# Why does mutual information use KL divergence?

Mutual information between a pair of random variables $$X,Y$$ having joint distribution $$P_{(X,Y)}$$ and marginal distributions $$P_X,P_Y$$ respectively is defined as

$$I(X,Y)\equiv D_{\text{KL}}(P_{(X,Y)}\|P_X\otimes P_Y ),$$

where $$D_{\text{KL}}$$ is the KL divergence. Intuitively, this measures how much "information" is revealed about one random variable through observing the other by quantifying how far the joint distribution is from the product of marginals (this distance being zero when $$X,Y$$ are independent).

Why not more flexibly allow for other notions of statistical distance? i.e. Why not define

$$\tilde I(X,Y,d)\equiv d(P_{(X,Y)},P_X\otimes P_Y )$$

for arbitrary distance $$d$$? There are distances that are at least as compelling as KL divergence, such as Jensen-Shannon divergence, which at least symmetrizes KL divergence, or the Wasserstein metric, which is actually a metric and enjoys other attractive properties (as observed in the ML literature).

I understand mutual information as defined has connections with entropy, so perhaps this makes the definition tractable? What merits are there in using the KL divergence vs. other distances?

• This question appears circular and tautological: MI is whatever it is defined to be. If you want to go further, you need to articulate some kind of definition or criterion of what you understand "information" is.
– whuber
Commented Feb 9, 2022 at 18:08
• @whuber Thanks for the comment. My question is more about the motivation of using KL divergence. Definitions are definitions, but I am interested to what extent other distances have been used in the literature to quantify information, for instance. If not, why not? We use different methods to quantify spread, different kernels in kernel density estimation, etc., so why not use different methods to quantify information, particularly when there is an immediate generalization as above? Commented Feb 9, 2022 at 18:28
• That might be answerable if we could have some characterization of what you mean by "information." Otherwise, who will know what we are talking about? Every person can approach such a question with their own personal understanding of "information."
– whuber
Commented Feb 9, 2022 at 20:10
• The above expression is only one way to define - or more correctly, express - mutual information. The use of KLD to express MI seems to be increasing in popularity due to, dare I say, the hegemony of KLD within information theory. KLD is an entropic relationship (a divergence) between two variables. It does not, by itself, define mutual information. The ability to relate KLD to MI is due to the algebraic relationships of various entropic identities between two variables. See Equation 1.4 in "Cover and Thomas (1991) Elements of Information Theory" for the classical definition of MI. Commented Jan 6 at 6:53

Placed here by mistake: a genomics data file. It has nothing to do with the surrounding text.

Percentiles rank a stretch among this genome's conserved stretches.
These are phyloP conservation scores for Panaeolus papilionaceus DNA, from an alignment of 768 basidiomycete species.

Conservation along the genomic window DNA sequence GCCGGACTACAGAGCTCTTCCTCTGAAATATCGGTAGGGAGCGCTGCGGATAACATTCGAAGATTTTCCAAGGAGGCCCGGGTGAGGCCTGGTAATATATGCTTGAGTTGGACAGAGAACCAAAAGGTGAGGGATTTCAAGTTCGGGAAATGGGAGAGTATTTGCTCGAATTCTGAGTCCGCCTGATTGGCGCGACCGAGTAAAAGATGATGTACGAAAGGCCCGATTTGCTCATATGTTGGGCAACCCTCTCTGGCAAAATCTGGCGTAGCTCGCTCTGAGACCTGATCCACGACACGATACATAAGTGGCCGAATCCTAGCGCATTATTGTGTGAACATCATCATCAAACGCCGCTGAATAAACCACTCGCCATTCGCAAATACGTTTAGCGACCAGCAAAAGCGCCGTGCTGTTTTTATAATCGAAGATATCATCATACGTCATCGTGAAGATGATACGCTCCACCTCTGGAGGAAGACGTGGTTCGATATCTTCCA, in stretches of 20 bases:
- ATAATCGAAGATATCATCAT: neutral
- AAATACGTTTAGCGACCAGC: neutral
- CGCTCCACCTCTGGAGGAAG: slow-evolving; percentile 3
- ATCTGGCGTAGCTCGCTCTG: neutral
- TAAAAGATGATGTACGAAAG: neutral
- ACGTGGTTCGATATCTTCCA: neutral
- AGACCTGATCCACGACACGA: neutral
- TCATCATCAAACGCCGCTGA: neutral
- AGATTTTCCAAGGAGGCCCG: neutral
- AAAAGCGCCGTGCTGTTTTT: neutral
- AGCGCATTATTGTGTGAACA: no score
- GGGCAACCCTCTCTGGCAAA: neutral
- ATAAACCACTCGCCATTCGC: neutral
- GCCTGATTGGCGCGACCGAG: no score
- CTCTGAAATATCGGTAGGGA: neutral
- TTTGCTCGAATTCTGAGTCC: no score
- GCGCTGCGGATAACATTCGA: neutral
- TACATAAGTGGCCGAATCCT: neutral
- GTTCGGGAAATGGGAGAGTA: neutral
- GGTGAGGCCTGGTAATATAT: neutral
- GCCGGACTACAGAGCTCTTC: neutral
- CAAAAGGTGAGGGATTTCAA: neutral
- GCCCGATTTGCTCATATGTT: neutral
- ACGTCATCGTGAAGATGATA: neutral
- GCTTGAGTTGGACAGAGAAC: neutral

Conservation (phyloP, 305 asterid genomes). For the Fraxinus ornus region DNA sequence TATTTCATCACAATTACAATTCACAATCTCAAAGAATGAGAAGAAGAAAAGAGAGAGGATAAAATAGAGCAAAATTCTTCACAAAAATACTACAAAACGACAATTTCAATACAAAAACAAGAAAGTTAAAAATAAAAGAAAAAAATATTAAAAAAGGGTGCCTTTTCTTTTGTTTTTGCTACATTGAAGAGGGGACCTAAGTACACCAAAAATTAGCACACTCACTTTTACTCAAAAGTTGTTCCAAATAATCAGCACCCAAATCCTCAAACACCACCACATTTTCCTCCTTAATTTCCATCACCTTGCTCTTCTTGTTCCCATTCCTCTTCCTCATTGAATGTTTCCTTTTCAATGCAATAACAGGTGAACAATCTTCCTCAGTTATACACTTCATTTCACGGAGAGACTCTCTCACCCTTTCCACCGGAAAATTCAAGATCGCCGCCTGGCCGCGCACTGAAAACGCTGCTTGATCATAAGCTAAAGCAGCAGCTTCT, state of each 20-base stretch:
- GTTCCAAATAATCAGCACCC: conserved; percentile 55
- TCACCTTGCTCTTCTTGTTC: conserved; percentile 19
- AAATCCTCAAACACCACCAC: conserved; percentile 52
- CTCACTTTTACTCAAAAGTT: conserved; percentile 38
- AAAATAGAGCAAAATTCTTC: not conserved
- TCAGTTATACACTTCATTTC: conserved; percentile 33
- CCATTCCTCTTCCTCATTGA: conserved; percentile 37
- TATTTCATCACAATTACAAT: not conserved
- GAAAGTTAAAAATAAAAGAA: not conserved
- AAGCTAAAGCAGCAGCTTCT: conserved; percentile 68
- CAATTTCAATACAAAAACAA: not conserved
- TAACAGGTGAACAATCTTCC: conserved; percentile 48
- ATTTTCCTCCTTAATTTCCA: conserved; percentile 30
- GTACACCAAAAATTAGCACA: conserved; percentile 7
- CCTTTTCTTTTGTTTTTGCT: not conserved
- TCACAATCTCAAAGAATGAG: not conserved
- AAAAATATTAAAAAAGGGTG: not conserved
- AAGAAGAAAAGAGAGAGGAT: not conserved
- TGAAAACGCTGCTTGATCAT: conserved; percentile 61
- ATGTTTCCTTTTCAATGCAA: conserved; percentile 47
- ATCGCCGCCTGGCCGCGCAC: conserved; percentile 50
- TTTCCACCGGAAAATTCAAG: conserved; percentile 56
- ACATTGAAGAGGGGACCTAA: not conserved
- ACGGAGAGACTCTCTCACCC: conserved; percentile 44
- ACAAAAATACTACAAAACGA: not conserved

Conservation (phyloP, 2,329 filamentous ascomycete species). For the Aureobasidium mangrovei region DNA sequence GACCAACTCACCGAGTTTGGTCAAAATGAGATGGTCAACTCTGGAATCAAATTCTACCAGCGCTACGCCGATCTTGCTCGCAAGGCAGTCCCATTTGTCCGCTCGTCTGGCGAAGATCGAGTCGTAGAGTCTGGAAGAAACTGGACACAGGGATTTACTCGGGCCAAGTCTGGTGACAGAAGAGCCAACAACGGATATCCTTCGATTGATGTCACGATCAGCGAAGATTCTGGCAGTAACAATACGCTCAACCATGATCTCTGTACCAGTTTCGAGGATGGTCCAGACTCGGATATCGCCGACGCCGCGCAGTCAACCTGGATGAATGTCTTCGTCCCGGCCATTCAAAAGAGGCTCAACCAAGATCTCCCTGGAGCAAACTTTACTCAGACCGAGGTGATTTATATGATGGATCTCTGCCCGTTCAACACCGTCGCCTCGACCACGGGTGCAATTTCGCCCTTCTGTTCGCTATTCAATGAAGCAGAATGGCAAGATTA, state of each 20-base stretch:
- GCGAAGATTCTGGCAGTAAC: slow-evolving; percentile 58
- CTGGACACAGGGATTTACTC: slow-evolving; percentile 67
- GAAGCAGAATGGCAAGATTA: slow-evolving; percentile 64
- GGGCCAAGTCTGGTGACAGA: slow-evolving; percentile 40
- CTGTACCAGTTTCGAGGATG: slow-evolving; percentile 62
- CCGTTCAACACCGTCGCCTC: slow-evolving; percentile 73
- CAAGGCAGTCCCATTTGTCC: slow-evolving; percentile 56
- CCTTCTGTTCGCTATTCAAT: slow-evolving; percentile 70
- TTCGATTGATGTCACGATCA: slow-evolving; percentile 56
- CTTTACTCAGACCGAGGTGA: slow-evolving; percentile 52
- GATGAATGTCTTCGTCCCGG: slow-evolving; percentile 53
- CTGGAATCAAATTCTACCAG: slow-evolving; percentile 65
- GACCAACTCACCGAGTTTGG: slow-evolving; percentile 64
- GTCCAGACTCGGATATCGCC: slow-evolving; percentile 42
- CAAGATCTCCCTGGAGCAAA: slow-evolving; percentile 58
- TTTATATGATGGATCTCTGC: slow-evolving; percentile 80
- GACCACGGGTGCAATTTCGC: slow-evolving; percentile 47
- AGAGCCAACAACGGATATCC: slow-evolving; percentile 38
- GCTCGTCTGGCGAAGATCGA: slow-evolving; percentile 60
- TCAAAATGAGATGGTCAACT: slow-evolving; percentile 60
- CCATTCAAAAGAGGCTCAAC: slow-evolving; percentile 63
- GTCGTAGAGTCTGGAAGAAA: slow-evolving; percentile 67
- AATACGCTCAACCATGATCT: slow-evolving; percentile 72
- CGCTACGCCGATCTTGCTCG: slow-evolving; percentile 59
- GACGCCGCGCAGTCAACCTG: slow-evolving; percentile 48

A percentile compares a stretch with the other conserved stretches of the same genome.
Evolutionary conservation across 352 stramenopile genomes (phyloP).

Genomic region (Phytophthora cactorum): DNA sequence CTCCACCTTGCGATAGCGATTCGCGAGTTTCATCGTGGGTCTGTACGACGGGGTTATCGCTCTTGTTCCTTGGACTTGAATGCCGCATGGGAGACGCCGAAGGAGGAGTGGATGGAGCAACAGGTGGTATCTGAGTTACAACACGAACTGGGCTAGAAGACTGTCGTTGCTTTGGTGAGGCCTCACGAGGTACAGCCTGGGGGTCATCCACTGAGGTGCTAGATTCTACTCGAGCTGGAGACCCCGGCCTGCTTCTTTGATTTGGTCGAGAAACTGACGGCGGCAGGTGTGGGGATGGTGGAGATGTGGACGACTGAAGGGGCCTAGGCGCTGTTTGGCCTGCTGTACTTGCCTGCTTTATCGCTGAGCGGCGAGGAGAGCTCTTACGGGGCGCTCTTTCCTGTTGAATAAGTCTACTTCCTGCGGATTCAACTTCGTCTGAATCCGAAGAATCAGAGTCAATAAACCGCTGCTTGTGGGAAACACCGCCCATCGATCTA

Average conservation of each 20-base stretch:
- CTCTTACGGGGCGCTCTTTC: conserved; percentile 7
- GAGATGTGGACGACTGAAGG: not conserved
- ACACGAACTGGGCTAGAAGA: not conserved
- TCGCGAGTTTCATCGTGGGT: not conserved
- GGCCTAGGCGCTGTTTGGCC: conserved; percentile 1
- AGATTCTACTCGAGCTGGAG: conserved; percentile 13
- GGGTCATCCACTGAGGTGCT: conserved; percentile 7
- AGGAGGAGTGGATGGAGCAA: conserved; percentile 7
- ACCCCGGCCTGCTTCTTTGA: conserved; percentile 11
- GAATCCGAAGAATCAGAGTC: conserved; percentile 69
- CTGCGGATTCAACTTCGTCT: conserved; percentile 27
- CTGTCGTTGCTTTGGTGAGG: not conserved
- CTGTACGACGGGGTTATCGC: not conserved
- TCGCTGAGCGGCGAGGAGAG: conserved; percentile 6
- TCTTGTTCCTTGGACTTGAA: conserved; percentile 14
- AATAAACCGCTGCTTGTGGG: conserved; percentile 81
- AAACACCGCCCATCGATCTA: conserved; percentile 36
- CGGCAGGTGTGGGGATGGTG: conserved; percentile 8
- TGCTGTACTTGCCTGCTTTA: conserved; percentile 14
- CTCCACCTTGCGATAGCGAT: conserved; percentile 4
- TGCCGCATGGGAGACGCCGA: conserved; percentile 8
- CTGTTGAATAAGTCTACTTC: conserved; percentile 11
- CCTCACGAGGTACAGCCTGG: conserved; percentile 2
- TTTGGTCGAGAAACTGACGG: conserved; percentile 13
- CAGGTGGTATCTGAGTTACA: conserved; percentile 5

I think that one advantage of $$KL$$ distance is that is has a simple interpretation, according to wiki $$D_{KL}(P, Q)$$ is "the expected excess surprise from using $$Q$$ as a model when the actual distribution is $$P$$". Also it is easy to compute. On the contrast, the Wasserstein metric is defined as the solution to some linear optimization problem. One can solve it effectively but it definitely longer compared to using a simple formula. The symmetrized $$KL$$ divergence is super similar but its interpretation is just a bit less straightforward: "The Jensen–Shannon divergence is the mutual information between a random variable $$X$$ associated to a mixture distribution between $$P$$ and $$Q$$ and the binary indicator variable $$Z$$ that is used to switch between $$P$$ and $$Q$$ to produce the mixture." I didn't look up all the items on the list of statistical distances but some of them are definitely harder to compute compared to $$KL$$ distance. Also $$KL$$ distance is easy to differentiate, and that is great for any applications in machine learning (using as a loss function).

• I always understood this phrase "expected excess surprise" to be a characterization of the otherwise undefined, qualitative term "surprise" rather than being any kind of motivation or explanation of the KL distance. Are you suggesting "surprise" has some kind of clear, quantitative characterization separate from this context? What is it?
– whuber
Commented Feb 9, 2022 at 21:44
• Let's consider the simpler notion of an entropy. Entropy is "the minimum number of bits it would take us to encode our information". That seems concrete enough for me. $KL$ distance is an analogue of this. It is "how many bits of information we expect to lose". You can find more details here countbayesie.com/blog/2017/5/9/…. Hope that makes sense. Commented Feb 9, 2022 at 21:52
• I know perfectly well what entropy is and how people think of it--I was hoping to be enlightened about "surprise." But don't you think that the information in your comment would be a better explanation than the one in your answer?
– whuber
Commented Feb 9, 2022 at 21:57
• I agree, not sure if such editing is allowed here. Commented Feb 9, 2022 at 22:00
• Such editing is not only allowed, it is encouraged: edit away!
– whuber
Commented Feb 9, 2022 at 22:07